Houses submerged under flood water.
Photo: Xinhua/Yin Bogu via Getty Images

The record flooding in the Midwest over the past few days serves as a reminder for homeowners and businesses that you never know the might of Mother Nature, so taking out a flood insurance policy can be a good idea.

Over the past few days, runoff from heavy rainfall combined with large amounts of snowmelt caused creeks and rivers—including parts of the Missouri River—to swell. That, in turn, led to flooding in parts of Iowa, Missouri, Nebraska, and Wisconsin, as well as the deaths of at least two people.

Unfortunately, many people underestimate their flooding risk, says Lynne McChristian, a consultant with the New York-based Insurance Information Institute, a nonprofit trade group.

Yet 90 percent of all natural disasters include some form of flooding, and roughly 20 percent of claims processed by the National Flood Insurance Program (NFIP) are from areas considered at low or moderate risk of flooding (when heavy snows melt quickly and cause floods, for example).

How to Buy Flood Insurance


You can buy national flood insurance from an agent or insurer participating in the NFIP (check with your agent or insurance company for details). The average annual premium is about $700. If you own a moderate- to low-risk property, the average is $420.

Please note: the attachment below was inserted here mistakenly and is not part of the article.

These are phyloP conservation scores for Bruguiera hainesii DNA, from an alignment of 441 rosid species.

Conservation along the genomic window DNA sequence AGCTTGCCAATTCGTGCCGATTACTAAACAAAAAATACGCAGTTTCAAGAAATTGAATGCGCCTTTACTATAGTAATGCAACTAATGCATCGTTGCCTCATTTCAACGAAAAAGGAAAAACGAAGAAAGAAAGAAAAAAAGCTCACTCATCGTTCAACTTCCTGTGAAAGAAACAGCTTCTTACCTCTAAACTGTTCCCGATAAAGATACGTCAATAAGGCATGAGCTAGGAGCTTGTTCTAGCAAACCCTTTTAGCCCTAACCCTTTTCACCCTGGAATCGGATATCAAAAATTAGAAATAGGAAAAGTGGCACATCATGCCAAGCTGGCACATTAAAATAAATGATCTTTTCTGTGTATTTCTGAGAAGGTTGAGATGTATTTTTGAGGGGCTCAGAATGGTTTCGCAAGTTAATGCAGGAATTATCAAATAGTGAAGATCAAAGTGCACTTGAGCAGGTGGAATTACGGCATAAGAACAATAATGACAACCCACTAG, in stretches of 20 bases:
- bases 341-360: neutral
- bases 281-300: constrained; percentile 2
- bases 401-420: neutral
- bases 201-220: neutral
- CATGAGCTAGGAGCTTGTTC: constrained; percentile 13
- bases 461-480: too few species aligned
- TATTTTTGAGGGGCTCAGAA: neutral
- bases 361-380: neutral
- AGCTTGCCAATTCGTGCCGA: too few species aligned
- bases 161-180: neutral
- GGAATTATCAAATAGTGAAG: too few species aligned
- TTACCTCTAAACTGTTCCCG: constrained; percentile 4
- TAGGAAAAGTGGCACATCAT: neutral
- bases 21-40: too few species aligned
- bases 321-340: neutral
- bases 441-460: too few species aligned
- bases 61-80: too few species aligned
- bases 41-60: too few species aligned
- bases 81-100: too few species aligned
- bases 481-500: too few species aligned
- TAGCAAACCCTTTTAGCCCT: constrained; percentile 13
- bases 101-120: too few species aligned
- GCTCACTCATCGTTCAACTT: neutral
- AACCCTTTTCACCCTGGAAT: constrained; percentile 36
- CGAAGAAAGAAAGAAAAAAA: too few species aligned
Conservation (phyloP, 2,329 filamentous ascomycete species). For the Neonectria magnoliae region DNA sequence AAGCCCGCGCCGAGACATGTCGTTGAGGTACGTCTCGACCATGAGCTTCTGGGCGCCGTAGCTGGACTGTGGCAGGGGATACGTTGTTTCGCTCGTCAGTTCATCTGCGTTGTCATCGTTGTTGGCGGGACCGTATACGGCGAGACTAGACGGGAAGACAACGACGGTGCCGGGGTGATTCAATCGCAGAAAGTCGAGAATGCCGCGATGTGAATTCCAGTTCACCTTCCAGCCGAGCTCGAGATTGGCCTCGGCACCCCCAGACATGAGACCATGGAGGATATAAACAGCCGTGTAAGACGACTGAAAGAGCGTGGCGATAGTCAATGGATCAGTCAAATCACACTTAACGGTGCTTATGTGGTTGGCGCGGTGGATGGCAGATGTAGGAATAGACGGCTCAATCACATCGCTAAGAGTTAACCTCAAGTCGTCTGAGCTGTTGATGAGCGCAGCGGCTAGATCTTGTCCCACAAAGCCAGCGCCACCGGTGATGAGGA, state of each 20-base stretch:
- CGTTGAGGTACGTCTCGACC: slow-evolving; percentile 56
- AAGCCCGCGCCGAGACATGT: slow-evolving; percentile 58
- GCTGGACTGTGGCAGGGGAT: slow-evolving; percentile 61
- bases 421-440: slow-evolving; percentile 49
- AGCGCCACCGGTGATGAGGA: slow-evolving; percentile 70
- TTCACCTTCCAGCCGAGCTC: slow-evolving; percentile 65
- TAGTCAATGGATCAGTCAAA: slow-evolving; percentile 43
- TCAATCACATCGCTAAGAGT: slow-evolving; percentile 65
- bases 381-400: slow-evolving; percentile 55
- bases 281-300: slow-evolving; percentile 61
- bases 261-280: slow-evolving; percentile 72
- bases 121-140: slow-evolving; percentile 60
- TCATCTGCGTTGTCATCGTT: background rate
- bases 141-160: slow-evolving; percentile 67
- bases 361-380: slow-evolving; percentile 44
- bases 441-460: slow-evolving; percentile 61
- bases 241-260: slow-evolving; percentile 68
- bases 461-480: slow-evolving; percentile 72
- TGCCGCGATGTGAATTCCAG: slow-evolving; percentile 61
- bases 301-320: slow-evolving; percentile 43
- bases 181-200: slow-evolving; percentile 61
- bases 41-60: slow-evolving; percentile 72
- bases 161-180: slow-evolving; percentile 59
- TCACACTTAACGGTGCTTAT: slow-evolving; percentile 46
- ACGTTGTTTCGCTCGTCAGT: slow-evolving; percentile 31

There are caps: $250,000 per residence and $100,000 for contents under an NFIP policy, or $500,000 per residence and $250,000 for contents under private flood coverage. (Renters can also insure their belongings up to the $100,000 NFIP limit.) Private insurers may sell excess flood insurance above those maximums.

NFIP flood insurance kicks in 30 days after purchase, so you’ll want to buy well before a big storm is on the way. Private flood insurers generally waive the wait period.

To get an assessment of your flood risk, go to the FEMA Flood Map Service Center and enter your address for the official flood insurance rate map for your area.

“It’s wise to buy flood insurance even if you’re not in a flood zone. It will be inexpensive, and it’s better to buy it and not need it than to need it and not have it.”

Jay Bruton, 65, who rode out Hurricane Harvey in his Houston home.

Editor's Note: A version of this article also appeared in the October 2018 issue of Consumer Reports magazine. It has been corrected to clarify that NFIP insurance is available only through insurance agents or participating insurers.